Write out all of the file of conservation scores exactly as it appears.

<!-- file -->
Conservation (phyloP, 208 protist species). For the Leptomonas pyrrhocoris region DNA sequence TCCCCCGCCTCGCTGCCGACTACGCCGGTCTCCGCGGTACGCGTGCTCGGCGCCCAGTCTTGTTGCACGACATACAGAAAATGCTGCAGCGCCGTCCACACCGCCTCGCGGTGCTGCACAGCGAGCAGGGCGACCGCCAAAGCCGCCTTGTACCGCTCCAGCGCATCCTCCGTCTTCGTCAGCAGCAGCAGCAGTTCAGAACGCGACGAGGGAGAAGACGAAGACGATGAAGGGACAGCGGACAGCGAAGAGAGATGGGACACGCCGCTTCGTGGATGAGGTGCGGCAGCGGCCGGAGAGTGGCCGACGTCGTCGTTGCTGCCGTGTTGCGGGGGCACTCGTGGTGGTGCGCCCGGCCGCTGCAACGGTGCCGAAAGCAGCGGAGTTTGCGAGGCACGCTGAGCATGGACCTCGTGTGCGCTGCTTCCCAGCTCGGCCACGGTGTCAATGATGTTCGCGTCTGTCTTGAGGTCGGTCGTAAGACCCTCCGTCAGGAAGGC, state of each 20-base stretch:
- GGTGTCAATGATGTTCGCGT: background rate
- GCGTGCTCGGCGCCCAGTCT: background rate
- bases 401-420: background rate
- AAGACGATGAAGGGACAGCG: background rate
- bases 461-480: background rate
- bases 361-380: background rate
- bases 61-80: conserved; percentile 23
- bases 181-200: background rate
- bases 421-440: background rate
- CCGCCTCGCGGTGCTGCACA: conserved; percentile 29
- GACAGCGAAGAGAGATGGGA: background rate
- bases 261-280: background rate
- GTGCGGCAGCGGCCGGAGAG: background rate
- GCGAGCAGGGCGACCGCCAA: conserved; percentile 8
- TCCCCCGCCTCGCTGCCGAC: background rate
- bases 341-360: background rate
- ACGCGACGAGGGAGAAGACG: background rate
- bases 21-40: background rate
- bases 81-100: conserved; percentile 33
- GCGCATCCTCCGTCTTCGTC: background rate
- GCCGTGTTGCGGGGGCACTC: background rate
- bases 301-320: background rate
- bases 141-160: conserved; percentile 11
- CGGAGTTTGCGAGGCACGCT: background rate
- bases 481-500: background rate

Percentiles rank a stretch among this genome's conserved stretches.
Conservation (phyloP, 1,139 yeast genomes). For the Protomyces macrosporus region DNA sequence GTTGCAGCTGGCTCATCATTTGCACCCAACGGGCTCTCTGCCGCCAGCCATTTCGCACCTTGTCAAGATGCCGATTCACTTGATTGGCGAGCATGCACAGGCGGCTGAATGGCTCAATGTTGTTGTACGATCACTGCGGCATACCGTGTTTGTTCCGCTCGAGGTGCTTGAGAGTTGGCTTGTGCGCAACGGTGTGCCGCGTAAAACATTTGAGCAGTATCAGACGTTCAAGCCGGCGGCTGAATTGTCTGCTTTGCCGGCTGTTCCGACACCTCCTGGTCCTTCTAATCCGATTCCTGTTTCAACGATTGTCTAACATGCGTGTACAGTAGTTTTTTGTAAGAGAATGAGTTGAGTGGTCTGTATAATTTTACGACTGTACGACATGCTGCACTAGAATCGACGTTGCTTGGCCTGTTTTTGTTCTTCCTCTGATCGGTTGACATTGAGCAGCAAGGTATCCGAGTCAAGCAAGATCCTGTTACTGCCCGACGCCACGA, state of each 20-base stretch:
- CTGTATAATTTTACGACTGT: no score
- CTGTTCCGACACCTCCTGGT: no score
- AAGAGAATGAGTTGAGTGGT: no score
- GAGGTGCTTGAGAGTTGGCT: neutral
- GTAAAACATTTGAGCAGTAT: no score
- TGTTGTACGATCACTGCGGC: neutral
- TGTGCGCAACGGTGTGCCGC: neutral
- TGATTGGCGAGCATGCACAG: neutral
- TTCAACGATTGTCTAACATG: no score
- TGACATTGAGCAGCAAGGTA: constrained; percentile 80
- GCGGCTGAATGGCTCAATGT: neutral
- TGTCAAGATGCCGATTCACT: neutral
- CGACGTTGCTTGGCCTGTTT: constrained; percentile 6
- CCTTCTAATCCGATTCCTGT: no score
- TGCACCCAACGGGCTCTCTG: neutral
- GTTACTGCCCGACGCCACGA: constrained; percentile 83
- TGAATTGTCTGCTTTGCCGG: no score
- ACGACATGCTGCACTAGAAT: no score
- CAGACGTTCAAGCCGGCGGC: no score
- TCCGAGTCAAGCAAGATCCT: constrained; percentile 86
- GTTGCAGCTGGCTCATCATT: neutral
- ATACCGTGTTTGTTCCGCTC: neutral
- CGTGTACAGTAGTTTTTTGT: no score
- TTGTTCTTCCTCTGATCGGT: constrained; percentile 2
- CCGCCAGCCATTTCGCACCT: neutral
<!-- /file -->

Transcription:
Conservation (phyloP, 208 protist species). For the Leptomonas pyrrhocoris region DNA sequence TCCCCCGCCTCGCTGCCGACTACGCCGGTCTCCGCGGTACGCGTGCTCGGCGCCCAGTCTTGTTGCACGACATACAGAAAATGCTGCAGCGCCGTCCACACCGCCTCGCGGTGCTGCACAGCGAGCAGGGCGACCGCCAAAGCCGCCTTGTACCGCTCCAGCGCATCCTCCGTCTTCGTCAGCAGCAGCAGCAGTTCAGAACGCGACGAGGGAGAAGACGAAGACGATGAAGGGACAGCGGACAGCGAAGAGAGATGGGACACGCCGCTTCGTGGATGAGGTGCGGCAGCGGCCGGAGAGTGGCCGACGTCGTCGTTGCTGCCGTGTTGCGGGGGCACTCGTGGTGGTGCGCCCGGCCGCTGCAACGGTGCCGAAAGCAGCGGAGTTTGCGAGGCACGCTGAGCATGGACCTCGTGTGCGCTGCTTCCCAGCTCGGCCACGGTGTCAATGATGTTCGCGTCTGTCTTGAGGTCGGTCGTAAGACCCTCCGTCAGGAAGGC, state of each 20-base stretch:
- GGTGTCAATGATGTTCGCGT: background rate
- GCGTGCTCGGCGCCCAGTCT: background rate
- bases 401-420: background rate
- AAGACGATGAAGGGACAGCG: background rate
- bases 461-480: background rate
- bases 361-380: background rate
- bases 61-80: conserved; percentile 23
- bases 181-200: background rate
- bases 421-440: background rate
- CCGCCTCGCGGTGCTGCACA: conserved; percentile 29
- GACAGCGAAGAGAGATGGGA: background rate
- bases 261-280: background rate
- GTGCGGCAGCGGCCGGAGAG: background rate
- GCGAGCAGGGCGACCGCCAA: conserved; percentile 8
- TCCCCCGCCTCGCTGCCGAC: background rate
- bases 341-360: background rate
- ACGCGACGAGGGAGAAGACG: background rate
- bases 21-40: background rate
- bases 81-100: conserved; percentile 33
- GCGCATCCTCCGTCTTCGTC: background rate
- GCCGTGTTGCGGGGGCACTC: background rate
- bases 301-320: background rate
- bases 141-160: conserved; percentile 11
- CGGAGTTTGCGAGGCACGCT: background rate
- bases 481-500: background rate

Percentiles rank a stretch among this genome's conserved stretches.
Conservation (phyloP, 1,139 yeast genomes). For the Protomyces macrosporus region DNA sequence GTTGCAGCTGGCTCATCATTTGCACCCAACGGGCTCTCTGCCGCCAGCCATTTCGCACCTTGTCAAGATGCCGATTCACTTGATTGGCGAGCATGCACAGGCGGCTGAATGGCTCAATGTTGTTGTACGATCACTGCGGCATACCGTGTTTGTTCCGCTCGAGGTGCTTGAGAGTTGGCTTGTGCGCAACGGTGTGCCGCGTAAAACATTTGAGCAGTATCAGACGTTCAAGCCGGCGGCTGAATTGTCTGCTTTGCCGGCTGTTCCGACACCTCCTGGTCCTTCTAATCCGATTCCTGTTTCAACGATTGTCTAACATGCGTGTACAGTAGTTTTTTGTAAGAGAATGAGTTGAGTGGTCTGTATAATTTTACGACTGTACGACATGCTGCACTAGAATCGACGTTGCTTGGCCTGTTTTTGTTCTTCCTCTGATCGGTTGACATTGAGCAGCAAGGTATCCGAGTCAAGCAAGATCCTGTTACTGCCCGACGCCACGA, state of each 20-base stretch:
- CTGTATAATTTTACGACTGT: no score
- CTGTTCCGACACCTCCTGGT: no score
- AAGAGAATGAGTTGAGTGGT: no score
- GAGGTGCTTGAGAGTTGGCT: neutral
- GTAAAACATTTGAGCAGTAT: no score
- TGTTGTACGATCACTGCGGC: neutral
- TGTGCGCAACGGTGTGCCGC: neutral
- TGATTGGCGAGCATGCACAG: neutral
- TTCAACGATTGTCTAACATG: no score
- TGACATTGAGCAGCAAGGTA: constrained; percentile 80
- GCGGCTGAATGGCTCAATGT: neutral
- TGTCAAGATGCCGATTCACT: neutral
- CGACGTTGCTTGGCCTGTTT: constrained; percentile 6
- CCTTCTAATCCGATTCCTGT: no score
- TGCACCCAACGGGCTCTCTG: neutral
- GTTACTGCCCGACGCCACGA: constrained; percentile 83
- TGAATTGTCTGCTTTGCCGG: no score
- ACGACATGCTGCACTAGAAT: no score
- CAGACGTTCAAGCCGGCGGC: no score
- TCCGAGTCAAGCAAGATCCT: constrained; percentile 86
- GTTGCAGCTGGCTCATCATT: neutral
- ATACCGTGTTTGTTCCGCTC: neutral
- CGTGTACAGTAGTTTTTTGT: no score
- TTGTTCTTCCTCTGATCGGT: constrained; percentile 2
- CCGCCAGCCATTTCGCACCT: neutral